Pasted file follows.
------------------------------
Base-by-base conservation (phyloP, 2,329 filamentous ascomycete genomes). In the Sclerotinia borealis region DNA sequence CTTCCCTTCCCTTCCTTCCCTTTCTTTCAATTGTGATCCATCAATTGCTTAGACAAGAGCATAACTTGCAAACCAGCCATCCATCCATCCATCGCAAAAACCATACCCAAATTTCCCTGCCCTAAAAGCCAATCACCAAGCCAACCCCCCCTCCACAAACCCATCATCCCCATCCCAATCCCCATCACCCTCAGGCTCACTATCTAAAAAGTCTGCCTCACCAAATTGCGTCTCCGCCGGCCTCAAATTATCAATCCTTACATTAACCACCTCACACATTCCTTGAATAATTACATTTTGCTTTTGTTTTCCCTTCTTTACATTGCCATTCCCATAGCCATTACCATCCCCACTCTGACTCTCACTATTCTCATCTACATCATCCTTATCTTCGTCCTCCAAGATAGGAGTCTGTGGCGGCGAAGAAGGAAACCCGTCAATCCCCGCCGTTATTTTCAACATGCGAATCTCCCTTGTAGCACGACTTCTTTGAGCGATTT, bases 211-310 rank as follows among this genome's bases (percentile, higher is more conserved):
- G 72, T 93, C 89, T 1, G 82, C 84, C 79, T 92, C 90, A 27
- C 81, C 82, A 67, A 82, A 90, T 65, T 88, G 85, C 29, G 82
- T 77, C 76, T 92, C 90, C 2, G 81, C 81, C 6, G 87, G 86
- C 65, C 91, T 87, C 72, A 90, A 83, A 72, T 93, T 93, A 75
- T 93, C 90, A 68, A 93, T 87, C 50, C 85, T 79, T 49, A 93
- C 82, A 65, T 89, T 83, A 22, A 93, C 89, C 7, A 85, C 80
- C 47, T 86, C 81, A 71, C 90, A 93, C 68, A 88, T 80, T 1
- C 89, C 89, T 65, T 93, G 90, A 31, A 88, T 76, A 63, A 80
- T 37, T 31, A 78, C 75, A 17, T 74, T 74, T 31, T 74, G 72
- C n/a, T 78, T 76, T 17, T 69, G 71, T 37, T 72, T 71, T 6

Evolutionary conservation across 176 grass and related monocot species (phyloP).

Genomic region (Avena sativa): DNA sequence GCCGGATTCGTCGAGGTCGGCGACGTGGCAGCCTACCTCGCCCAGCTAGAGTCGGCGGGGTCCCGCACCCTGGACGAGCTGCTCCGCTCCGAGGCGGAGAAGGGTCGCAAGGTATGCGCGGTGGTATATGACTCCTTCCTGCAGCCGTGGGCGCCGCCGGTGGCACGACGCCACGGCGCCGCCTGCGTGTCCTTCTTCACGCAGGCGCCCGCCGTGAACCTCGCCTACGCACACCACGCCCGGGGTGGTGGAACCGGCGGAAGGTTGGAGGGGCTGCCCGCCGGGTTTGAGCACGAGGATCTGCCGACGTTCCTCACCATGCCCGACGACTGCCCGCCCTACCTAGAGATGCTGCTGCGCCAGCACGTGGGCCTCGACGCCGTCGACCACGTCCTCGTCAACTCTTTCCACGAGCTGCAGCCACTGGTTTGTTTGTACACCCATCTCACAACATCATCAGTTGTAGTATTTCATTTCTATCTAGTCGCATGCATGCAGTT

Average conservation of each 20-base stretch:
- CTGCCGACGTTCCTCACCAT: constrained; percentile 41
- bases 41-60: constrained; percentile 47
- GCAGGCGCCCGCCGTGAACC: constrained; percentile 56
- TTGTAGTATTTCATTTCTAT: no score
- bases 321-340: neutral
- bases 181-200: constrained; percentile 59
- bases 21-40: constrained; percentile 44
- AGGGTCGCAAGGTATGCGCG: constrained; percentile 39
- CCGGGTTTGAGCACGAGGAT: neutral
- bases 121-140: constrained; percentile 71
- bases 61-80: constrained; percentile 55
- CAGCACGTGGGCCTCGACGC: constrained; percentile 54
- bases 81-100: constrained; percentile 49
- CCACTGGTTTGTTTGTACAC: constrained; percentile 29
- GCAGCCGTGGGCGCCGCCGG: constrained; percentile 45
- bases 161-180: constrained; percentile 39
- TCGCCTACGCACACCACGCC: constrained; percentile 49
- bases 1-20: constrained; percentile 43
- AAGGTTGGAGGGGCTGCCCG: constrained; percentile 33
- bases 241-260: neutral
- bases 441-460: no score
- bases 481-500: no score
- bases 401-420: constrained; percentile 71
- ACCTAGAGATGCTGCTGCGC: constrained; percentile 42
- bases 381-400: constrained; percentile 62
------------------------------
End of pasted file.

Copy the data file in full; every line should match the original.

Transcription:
Base-by-base conservation (phyloP, 2,329 filamentous ascomycete genomes). In the Sclerotinia borealis region DNA sequence CTTCCCTTCCCTTCCTTCCCTTTCTTTCAATTGTGATCCATCAATTGCTTAGACAAGAGCATAACTTGCAAACCAGCCATCCATCCATCCATCGCAAAAACCATACCCAAATTTCCCTGCCCTAAAAGCCAATCACCAAGCCAACCCCCCCTCCACAAACCCATCATCCCCATCCCAATCCCCATCACCCTCAGGCTCACTATCTAAAAAGTCTGCCTCACCAAATTGCGTCTCCGCCGGCCTCAAATTATCAATCCTTACATTAACCACCTCACACATTCCTTGAATAATTACATTTTGCTTTTGTTTTCCCTTCTTTACATTGCCATTCCCATAGCCATTACCATCCCCACTCTGACTCTCACTATTCTCATCTACATCATCCTTATCTTCGTCCTCCAAGATAGGAGTCTGTGGCGGCGAAGAAGGAAACCCGTCAATCCCCGCCGTTATTTTCAACATGCGAATCTCCCTTGTAGCACGACTTCTTTGAGCGATTT, bases 211-310 rank as follows among this genome's bases (percentile, higher is more conserved):
- G 72, T 93, C 89, T 1, G 82, C 84, C 79, T 92, C 90, A 27
- C 81, C 82, A 67, A 82, A 90, T 65, T 88, G 85, C 29, G 82
- T 77, C 76, T 92, C 90, C 2, G 81, C 81, C 6, G 87, G 86
- C 65, C 91, T 87, C 72, A 90, A 83, A 72, T 93, T 93, A 75
- T 93, C 90, A 68, A 93, T 87, C 50, C 85, T 79, T 49, A 93
- C 82, A 65, T 89, T 83, A 22, A 93, C 89, C 7, A 85, C 80
- C 47, T 86, C 81, A 71, C 90, A 93, C 68, A 88, T 80, T 1
- C 89, C 89, T 65, T 93, G 90, A 31, A 88, T 76, A 63, A 80
- T 37, T 31, A 78, C 75, A 17, T 74, T 74, T 31, T 74, G 72
- C n/a, T 78, T 76, T 17, T 69, G 71, T 37, T 72, T 71, T 6

Evolutionary conservation across 176 grass and related monocot species (phyloP).

Genomic region (Avena sativa): DNA sequence GCCGGATTCGTCGAGGTCGGCGACGTGGCAGCCTACCTCGCCCAGCTAGAGTCGGCGGGGTCCCGCACCCTGGACGAGCTGCTCCGCTCCGAGGCGGAGAAGGGTCGCAAGGTATGCGCGGTGGTATATGACTCCTTCCTGCAGCCGTGGGCGCCGCCGGTGGCACGACGCCACGGCGCCGCCTGCGTGTCCTTCTTCACGCAGGCGCCCGCCGTGAACCTCGCCTACGCACACCACGCCCGGGGTGGTGGAACCGGCGGAAGGTTGGAGGGGCTGCCCGCCGGGTTTGAGCACGAGGATCTGCCGACGTTCCTCACCATGCCCGACGACTGCCCGCCCTACCTAGAGATGCTGCTGCGCCAGCACGTGGGCCTCGACGCCGTCGACCACGTCCTCGTCAACTCTTTCCACGAGCTGCAGCCACTGGTTTGTTTGTACACCCATCTCACAACATCATCAGTTGTAGTATTTCATTTCTATCTAGTCGCATGCATGCAGTT

Average conservation of each 20-base stretch:
- CTGCCGACGTTCCTCACCAT: constrained; percentile 41
- bases 41-60: constrained; percentile 47
- GCAGGCGCCCGCCGTGAACC: constrained; percentile 56
- TTGTAGTATTTCATTTCTAT: no score
- bases 321-340: neutral
- bases 181-200: constrained; percentile 59
- bases 21-40: constrained; percentile 44
- AGGGTCGCAAGGTATGCGCG: constrained; percentile 39
- CCGGGTTTGAGCACGAGGAT: neutral
- bases 121-140: constrained; percentile 71
- bases 61-80: constrained; percentile 55
- CAGCACGTGGGCCTCGACGC: constrained; percentile 54
- bases 81-100: constrained; percentile 49
- CCACTGGTTTGTTTGTACAC: constrained; percentile 29
- GCAGCCGTGGGCGCCGCCGG: constrained; percentile 45
- bases 161-180: constrained; percentile 39
- TCGCCTACGCACACCACGCC: constrained; percentile 49
- bases 1-20: constrained; percentile 43
- AAGGTTGGAGGGGCTGCCCG: constrained; percentile 33
- bases 241-260: neutral
- bases 441-460: no score
- bases 481-500: no score
- bases 401-420: constrained; percentile 71
- ACCTAGAGATGCTGCTGCGC: constrained; percentile 42
- bases 381-400: constrained; percentile 62